Johnson & Johnson announced it has asked the World Health Organization for emergency use listing for its single-dose Covid-19 vaccine.
The company said it had delivered the data from its late-stage trial to the WHO.
An emergency use listing would make the vaccine available in more than 190 countries, including multiple developing countries. If authorized, it would also allow J&J to supply the COVAX program – a global distribution and procurement agency that is helping manage Covid-19 vaccines for 190 participating countries.
In December, J&J came to an agreement with Gavi, the Vaccine Alliance, that is backing the COVAX program. If authorized, J&J expects to provide up to 500 million doses to COVAX through next year, the company said.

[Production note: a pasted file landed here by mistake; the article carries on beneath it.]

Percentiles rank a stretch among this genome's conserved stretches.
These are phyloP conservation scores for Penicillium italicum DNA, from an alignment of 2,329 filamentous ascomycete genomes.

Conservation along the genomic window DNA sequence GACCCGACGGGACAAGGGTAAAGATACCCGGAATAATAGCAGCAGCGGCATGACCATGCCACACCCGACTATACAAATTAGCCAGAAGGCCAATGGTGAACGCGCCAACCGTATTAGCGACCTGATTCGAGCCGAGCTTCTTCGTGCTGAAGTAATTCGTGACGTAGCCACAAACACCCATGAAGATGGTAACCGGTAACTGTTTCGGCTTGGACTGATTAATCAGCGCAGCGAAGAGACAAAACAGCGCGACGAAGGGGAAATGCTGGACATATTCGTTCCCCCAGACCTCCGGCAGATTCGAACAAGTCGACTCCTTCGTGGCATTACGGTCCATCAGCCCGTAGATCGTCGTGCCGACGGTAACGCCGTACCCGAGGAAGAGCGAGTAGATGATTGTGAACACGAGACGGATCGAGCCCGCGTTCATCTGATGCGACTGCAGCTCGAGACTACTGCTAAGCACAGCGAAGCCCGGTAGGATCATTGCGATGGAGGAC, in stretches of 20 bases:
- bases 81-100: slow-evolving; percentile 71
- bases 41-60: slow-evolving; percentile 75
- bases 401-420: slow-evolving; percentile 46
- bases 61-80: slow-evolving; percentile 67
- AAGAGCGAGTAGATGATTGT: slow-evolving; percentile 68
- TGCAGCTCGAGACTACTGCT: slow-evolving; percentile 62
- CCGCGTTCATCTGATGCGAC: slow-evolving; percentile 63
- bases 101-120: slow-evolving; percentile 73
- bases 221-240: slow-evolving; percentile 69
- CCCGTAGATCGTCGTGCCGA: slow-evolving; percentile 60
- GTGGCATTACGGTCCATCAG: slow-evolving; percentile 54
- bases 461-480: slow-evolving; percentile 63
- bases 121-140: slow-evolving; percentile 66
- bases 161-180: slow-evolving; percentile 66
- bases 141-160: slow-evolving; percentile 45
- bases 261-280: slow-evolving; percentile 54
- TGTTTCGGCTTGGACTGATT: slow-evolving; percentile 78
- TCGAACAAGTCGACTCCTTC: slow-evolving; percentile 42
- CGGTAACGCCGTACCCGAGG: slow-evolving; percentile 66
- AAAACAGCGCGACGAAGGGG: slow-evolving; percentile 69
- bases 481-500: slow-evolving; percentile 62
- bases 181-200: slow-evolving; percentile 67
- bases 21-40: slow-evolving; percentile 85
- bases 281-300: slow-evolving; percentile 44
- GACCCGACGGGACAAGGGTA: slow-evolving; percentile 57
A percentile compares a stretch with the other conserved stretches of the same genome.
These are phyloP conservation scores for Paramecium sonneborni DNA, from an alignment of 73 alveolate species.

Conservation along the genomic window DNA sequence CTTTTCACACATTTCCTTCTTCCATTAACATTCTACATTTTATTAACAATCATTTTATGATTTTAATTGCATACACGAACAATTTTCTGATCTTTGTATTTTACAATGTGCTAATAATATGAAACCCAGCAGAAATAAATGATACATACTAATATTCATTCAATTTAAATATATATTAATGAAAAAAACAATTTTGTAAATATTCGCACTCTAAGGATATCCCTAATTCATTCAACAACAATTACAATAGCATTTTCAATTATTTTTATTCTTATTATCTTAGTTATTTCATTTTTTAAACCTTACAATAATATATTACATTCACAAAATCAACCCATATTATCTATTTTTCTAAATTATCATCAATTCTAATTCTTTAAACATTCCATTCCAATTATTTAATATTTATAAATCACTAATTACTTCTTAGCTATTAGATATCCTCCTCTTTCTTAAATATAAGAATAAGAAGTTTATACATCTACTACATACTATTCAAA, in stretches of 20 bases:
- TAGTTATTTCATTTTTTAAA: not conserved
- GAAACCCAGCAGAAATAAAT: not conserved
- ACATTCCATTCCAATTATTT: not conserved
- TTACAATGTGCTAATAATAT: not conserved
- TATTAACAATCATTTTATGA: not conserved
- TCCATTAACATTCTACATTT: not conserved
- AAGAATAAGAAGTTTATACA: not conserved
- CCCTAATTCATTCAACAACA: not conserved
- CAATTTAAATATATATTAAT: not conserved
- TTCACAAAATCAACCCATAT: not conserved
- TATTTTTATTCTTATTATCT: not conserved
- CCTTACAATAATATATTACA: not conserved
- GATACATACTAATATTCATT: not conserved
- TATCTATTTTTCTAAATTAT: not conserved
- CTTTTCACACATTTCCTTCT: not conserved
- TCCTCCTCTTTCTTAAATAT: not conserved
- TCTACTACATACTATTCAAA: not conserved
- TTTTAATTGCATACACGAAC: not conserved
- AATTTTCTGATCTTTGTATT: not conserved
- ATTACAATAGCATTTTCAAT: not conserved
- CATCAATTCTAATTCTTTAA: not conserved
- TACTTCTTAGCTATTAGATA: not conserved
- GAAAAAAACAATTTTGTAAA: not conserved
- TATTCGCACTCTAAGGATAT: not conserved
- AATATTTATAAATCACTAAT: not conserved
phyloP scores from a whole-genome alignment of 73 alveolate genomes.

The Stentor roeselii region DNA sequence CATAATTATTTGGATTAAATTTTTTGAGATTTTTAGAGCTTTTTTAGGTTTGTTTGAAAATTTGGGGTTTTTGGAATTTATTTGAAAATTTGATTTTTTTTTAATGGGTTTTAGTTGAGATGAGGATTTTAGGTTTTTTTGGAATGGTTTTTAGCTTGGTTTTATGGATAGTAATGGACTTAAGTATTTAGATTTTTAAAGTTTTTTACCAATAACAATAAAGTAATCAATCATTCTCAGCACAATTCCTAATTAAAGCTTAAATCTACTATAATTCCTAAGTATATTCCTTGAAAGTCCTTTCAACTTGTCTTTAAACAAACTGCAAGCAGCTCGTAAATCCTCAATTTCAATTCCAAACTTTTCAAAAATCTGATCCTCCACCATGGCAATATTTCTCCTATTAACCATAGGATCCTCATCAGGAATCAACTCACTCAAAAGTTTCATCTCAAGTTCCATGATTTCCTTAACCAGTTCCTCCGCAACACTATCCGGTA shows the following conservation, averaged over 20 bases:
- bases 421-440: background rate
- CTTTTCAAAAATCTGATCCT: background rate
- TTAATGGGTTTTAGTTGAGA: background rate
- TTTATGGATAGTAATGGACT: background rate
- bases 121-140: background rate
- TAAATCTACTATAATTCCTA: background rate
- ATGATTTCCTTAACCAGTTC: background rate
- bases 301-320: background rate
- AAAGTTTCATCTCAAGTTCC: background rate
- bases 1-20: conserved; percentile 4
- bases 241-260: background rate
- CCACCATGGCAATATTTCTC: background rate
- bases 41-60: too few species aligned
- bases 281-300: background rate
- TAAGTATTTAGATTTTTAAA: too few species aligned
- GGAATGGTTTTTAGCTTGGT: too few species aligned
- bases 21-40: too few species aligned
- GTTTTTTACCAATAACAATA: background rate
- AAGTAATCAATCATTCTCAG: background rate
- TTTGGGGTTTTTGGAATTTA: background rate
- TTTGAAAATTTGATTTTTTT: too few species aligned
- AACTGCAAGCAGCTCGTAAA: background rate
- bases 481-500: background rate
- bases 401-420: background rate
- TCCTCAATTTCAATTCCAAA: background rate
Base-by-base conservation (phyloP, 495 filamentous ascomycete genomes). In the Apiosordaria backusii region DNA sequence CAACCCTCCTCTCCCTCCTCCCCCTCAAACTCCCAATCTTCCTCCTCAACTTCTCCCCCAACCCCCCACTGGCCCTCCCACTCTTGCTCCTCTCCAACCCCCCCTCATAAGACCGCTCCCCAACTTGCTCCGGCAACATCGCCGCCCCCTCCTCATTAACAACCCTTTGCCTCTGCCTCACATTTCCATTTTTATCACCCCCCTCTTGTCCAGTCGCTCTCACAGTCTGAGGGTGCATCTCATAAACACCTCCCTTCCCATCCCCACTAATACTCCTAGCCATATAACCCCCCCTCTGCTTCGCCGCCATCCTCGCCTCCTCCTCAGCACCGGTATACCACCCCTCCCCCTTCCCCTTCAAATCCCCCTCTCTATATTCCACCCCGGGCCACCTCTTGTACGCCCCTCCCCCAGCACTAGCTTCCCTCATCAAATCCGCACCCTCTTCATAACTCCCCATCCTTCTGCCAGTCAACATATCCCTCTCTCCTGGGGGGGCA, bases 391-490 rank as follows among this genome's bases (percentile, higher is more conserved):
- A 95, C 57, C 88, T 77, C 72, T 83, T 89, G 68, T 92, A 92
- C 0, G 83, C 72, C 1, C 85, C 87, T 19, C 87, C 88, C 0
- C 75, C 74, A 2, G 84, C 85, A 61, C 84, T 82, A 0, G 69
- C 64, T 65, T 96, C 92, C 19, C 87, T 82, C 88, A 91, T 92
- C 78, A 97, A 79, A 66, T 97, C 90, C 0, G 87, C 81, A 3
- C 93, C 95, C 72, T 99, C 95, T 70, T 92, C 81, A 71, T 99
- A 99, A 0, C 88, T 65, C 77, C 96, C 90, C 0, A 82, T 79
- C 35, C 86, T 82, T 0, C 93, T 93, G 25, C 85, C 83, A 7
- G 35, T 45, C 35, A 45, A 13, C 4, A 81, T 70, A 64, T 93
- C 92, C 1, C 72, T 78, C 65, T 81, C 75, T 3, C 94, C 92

“Our filing with the World Health Organization marks another important step in our effort to combat COVID-19 and also in our unwavering commitment to equitable access,” Dr. Paul Stoffels, Johnson & Johnson’s vice chair of the executive committee and chief scientific officer, said in a news release. "If we are to end the global pandemic, life-saving innovations like vaccines must be within reach for all countries.”
J&J filed for a conditional marketing authorization application in the European Union on Monday.
Next Friday, the US Food and Drug Administration will consider the data the company submitted for an emergency use authorization of the vaccine in the United States. J&J has promised to deliver 100 million doses of its single-dose vaccine to the US by the end of June.
The Covid-19 vaccine’s efficacy against moderate and severe disease ranged from one country to another:
- 72% in the US
- 66% in Latin America
- 57% in South Africa
It was 66% effective globally. This was measured starting one month after the shot. The vaccine is 85% effective overall at preventing hospitalization and 100% at preventing death in all regions where it was tested.
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